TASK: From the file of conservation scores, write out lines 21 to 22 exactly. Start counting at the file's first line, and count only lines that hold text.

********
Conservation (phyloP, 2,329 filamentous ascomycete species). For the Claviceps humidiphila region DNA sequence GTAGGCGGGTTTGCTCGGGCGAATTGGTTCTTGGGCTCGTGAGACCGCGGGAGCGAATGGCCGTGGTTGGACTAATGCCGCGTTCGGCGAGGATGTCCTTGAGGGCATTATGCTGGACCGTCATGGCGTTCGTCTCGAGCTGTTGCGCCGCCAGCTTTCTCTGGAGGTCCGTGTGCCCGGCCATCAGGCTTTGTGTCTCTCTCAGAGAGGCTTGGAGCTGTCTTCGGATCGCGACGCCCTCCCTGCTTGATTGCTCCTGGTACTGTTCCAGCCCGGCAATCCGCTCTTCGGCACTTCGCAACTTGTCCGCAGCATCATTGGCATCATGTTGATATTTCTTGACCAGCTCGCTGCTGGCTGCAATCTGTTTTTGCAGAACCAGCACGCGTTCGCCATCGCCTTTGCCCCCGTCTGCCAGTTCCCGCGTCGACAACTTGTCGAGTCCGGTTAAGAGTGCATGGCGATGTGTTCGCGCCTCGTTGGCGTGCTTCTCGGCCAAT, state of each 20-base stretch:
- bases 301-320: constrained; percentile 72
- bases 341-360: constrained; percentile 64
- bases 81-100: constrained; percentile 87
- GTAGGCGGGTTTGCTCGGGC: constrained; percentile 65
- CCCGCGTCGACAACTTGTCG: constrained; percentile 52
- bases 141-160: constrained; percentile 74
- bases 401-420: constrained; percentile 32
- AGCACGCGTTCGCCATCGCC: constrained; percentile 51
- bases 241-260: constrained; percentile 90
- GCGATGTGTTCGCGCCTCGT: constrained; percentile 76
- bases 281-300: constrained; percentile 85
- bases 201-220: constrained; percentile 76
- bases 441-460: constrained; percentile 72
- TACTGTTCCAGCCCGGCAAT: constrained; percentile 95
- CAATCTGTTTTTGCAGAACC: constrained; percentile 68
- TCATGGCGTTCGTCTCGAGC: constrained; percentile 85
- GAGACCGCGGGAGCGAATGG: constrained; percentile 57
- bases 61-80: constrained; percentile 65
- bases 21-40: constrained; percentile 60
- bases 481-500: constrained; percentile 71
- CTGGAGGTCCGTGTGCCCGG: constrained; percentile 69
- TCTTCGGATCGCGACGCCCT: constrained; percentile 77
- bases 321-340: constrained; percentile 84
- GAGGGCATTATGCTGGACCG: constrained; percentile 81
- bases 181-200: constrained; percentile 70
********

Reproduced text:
- bases 481-500: constrained; percentile 71
- CTGGAGGTCCGTGTGCCCGG: constrained; percentile 69